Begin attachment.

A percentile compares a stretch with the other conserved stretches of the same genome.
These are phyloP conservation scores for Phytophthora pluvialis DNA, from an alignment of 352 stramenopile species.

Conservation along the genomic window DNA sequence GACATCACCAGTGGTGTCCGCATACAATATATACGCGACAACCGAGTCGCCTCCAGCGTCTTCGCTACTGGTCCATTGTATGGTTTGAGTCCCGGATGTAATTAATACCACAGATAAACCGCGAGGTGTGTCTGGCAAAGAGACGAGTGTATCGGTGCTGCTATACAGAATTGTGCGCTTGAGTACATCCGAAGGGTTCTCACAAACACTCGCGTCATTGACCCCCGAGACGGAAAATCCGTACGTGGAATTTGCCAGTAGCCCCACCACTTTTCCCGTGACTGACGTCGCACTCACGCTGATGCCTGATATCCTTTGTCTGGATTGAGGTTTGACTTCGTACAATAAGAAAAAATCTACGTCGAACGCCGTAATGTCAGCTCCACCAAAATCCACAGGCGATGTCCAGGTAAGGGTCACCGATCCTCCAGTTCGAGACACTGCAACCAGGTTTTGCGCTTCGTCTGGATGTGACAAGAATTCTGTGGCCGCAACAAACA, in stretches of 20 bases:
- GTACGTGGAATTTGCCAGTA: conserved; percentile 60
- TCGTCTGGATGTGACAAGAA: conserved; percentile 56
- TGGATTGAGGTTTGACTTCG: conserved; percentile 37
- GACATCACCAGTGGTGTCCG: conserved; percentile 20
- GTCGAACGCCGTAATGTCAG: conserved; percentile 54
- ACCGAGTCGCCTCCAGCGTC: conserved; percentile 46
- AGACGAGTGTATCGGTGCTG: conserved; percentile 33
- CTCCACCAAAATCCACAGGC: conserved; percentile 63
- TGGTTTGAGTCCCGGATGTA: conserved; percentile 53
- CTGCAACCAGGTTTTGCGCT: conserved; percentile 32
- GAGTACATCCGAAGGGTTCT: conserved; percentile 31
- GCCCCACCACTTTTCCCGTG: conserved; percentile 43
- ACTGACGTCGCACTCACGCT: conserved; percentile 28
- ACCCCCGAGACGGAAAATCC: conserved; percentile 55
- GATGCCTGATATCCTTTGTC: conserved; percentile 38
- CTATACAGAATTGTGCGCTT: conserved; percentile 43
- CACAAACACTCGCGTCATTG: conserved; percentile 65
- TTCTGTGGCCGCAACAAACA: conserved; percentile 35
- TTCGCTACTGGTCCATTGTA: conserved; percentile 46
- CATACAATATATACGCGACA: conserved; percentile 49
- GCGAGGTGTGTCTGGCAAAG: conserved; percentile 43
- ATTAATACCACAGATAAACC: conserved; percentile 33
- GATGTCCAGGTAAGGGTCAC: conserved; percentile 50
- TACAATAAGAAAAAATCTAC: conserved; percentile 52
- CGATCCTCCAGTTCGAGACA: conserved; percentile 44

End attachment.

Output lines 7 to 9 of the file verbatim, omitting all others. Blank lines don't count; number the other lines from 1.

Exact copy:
- GACATCACCAGTGGTGTCCG: conserved; percentile 20
- GTCGAACGCCGTAATGTCAG: conserved; percentile 54
- ACCGAGTCGCCTCCAGCGTC: conserved; percentile 46